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Physical aspects of low power synapses based on phase change memory devices
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Image of FIG. 1.
FIG. 1.

Illustration of biological synapse and the equivalent PCM synapse in a neural circuit connecting a spiking pre- and post-neuron.

Image of FIG. 2.
FIG. 2.

(a) I–V characteristics for PCM devices with 100 nm thick GST and GeTe layer starting from initially amorphous phase. (b) R-I characteristics of GST and GeTe PCM devices, with inset showing the PCM phase of intermediate resistance states. (c) R-V curves for GST devices with six different pulse widths. Read pulse = 0.1 V, 1 ms. The legend shows pulse widths.

Image of FIG. 3.
FIG. 3.

(a) Experimental LTP characteristics of GST PCM devices. For each curve, first a reset pulse (7 V, 100 ns) is applied followed by 30 consecutive identical potentiating pulses (2 V). Dotted lines correspond to the behavioral model fit described in Eqs. (3a) and (3b). (b) Experimental LTP characteristics of GeTe PCM devices. (c) Circuit-compatible (Sec. IV B) based LTP simulations for GST devices. (d) Circuit-compatible (Sec. IV B) simulations of the conductance evolution as a function of the applied voltage for GST devices with six different pulse widths. The legends in Figs. 3(a)–3(d) indicate pulse widths.

Image of FIG. 4.
FIG. 4.

Experimental LTD characteristics of GST and GeTe PCM devices. Inset shows simulated phase morphology of GST layer after the application of consecutive depressing pulses.

Image of FIG. 5.
FIG. 5.

(a) 2D Axi-symmetrical half cell description used for physical simulations. (b) Simulated time evolution of applied voltage pulse and drop across the device for a potentiating pulse. (c) Simulated maximum temperature in GST layer with the applied pulse. (d) Simulated current passing through the device during the applied pulse. (e) Simulated resistance of the device with the applied pulse.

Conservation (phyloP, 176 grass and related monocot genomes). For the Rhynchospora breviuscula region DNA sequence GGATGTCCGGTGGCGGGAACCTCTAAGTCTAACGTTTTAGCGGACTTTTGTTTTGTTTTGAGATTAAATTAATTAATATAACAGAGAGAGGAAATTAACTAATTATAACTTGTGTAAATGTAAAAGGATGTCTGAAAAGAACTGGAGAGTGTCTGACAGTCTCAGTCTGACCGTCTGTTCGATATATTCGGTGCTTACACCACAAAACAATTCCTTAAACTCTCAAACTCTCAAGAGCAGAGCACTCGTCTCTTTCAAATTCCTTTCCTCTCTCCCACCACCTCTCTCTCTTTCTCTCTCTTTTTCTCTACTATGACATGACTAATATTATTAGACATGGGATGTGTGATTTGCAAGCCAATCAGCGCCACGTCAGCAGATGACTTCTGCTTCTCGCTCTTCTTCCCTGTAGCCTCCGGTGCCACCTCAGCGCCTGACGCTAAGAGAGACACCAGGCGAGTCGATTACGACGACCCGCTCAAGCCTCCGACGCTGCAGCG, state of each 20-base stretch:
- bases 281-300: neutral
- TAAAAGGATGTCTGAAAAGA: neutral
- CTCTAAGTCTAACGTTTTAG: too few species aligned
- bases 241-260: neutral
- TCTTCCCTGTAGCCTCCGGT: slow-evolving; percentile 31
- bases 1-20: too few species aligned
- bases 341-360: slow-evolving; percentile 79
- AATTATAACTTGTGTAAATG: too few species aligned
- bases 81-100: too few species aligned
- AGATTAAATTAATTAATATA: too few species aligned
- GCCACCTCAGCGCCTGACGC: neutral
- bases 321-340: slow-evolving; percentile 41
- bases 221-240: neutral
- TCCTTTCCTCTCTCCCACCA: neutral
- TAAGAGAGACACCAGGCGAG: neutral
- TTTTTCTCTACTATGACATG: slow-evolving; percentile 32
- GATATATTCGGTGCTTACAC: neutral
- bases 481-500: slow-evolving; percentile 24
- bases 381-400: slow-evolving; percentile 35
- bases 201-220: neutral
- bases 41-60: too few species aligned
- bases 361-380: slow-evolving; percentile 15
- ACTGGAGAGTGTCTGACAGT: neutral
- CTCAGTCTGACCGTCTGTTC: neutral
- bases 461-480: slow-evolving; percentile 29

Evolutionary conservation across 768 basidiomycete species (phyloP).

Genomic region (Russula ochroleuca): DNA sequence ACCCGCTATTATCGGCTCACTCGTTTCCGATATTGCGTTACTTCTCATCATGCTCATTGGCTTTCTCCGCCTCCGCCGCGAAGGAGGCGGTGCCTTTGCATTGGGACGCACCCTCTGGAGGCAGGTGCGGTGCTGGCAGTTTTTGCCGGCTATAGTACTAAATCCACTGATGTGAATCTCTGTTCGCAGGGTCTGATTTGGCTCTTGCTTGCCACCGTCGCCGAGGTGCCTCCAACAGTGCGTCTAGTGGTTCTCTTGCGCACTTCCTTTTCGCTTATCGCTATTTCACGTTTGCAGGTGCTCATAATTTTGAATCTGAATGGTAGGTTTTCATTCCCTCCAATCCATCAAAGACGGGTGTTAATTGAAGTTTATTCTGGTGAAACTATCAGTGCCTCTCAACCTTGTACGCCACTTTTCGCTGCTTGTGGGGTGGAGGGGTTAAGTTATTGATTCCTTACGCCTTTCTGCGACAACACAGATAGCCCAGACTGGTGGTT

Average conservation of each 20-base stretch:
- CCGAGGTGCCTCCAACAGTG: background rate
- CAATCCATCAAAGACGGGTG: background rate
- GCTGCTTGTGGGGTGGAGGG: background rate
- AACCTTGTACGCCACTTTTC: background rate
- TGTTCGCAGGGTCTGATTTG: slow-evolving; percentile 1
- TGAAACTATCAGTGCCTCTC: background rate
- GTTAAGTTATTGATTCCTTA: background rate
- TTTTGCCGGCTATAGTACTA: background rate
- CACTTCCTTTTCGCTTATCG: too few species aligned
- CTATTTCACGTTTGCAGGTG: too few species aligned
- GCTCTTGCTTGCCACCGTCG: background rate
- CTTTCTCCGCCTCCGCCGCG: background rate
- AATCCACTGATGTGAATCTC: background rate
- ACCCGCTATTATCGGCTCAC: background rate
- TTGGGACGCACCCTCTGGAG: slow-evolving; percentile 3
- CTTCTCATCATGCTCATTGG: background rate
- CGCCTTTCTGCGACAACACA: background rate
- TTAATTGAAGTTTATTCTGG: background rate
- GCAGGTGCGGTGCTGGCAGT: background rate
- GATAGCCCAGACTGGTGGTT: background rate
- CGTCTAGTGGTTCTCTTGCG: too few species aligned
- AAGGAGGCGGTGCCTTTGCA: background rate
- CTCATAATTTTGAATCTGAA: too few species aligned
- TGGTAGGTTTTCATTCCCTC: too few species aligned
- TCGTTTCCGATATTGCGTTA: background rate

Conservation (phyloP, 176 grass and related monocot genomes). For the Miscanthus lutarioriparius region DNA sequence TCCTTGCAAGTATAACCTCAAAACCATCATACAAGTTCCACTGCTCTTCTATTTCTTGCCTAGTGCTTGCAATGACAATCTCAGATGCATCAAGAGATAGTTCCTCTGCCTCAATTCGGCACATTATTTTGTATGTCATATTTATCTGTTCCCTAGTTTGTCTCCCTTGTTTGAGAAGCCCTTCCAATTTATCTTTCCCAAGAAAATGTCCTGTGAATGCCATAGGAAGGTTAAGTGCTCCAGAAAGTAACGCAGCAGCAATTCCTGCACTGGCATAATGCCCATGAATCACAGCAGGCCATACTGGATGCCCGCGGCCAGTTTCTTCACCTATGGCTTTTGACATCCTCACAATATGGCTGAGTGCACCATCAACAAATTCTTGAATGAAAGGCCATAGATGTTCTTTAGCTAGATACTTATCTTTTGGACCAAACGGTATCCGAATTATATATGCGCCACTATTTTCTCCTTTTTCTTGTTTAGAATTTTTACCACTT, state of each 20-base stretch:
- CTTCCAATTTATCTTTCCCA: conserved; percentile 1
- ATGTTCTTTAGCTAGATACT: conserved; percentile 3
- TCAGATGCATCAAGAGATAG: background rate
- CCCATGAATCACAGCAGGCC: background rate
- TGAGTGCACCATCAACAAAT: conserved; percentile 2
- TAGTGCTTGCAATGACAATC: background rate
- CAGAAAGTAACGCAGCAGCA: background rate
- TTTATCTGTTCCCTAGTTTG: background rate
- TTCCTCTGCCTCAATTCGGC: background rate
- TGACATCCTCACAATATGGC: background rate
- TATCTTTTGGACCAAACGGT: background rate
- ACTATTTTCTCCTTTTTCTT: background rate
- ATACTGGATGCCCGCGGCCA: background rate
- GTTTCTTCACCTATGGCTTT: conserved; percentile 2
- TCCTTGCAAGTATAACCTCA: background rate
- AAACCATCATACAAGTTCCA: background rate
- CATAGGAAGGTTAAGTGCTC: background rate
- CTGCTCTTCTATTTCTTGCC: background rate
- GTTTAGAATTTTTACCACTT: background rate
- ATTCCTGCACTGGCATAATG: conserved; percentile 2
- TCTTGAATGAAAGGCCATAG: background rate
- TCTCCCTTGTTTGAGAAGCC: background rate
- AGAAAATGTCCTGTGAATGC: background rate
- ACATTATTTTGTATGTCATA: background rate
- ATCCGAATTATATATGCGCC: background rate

Image of FIG. 6.
FIG. 6.

(a) Simulated depressing (reset) pulse indicating the instance of time snapshot. (b) Time snapshot of the simulated phase morphology of the GST phase change layer.

Image of FIG. 7.
FIG. 7.

(a) Simulated LTP curves while fixing the nucleation rate (NR) and varying the growth rate GR compared to GST (taken as reference: GR = 1, NR = 1). Corresponding simulations of GST layer morphology are shown (0th pulse: reset; 1st-5th: potentiating). (b) Simulated LTP curves while fixing the growth rate (GR = 1) and varying the nucleation rate (NR) compared to GST (taken as reference material: NR = 1, GR = 1). Corresponding simulation of GST layer morphology are also shown.

Image of FIG. 8.
FIG. 8.

Circuit schematic for the 2-PCM Synapse. The input of the current from the LTD devices is inverted in the post-synaptic neuron.

Image of FIG. 9.
FIG. 9.

Simulated two-layer fully connected feed, forward SNN with 70 fully connected neurons and about 2 million synapses.22

Image of FIG. 10.
FIG. 10.

Grey squares show video recorded data of cars passing on a freeway in AER format. Black squares show the sensitivity map of the neurons in the 1st layer of the neural network for both GST and GeTe. Each neuron becomes sensitive to a specific orientation of cars in a specific lane.

Image of FIG. 11.
FIG. 11.

Scaling trend of RESET and SET current for different PCM technologies (values extracted from the literature).


Generic image for table
Table I.

Fitting parameters of the behavioral model for 300 ns GST LTP curve and 100 ns GeTe LTP curve shown in Figs. 3(a) and 3(b), respectively.

Generic image for table
Table II.

Parameters used for the GST compact model simulations shown in Fig. 3(c).

Generic image for table
Table III.

Average car detection rate for the 6 lanes for GST and GeTe PCM synapses.


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752b84549af89a08dbdd7fdb8b9568b5 journal.articlezxybnytfddd
Scitation: Physical aspects of low power synapses based on phase change memory devices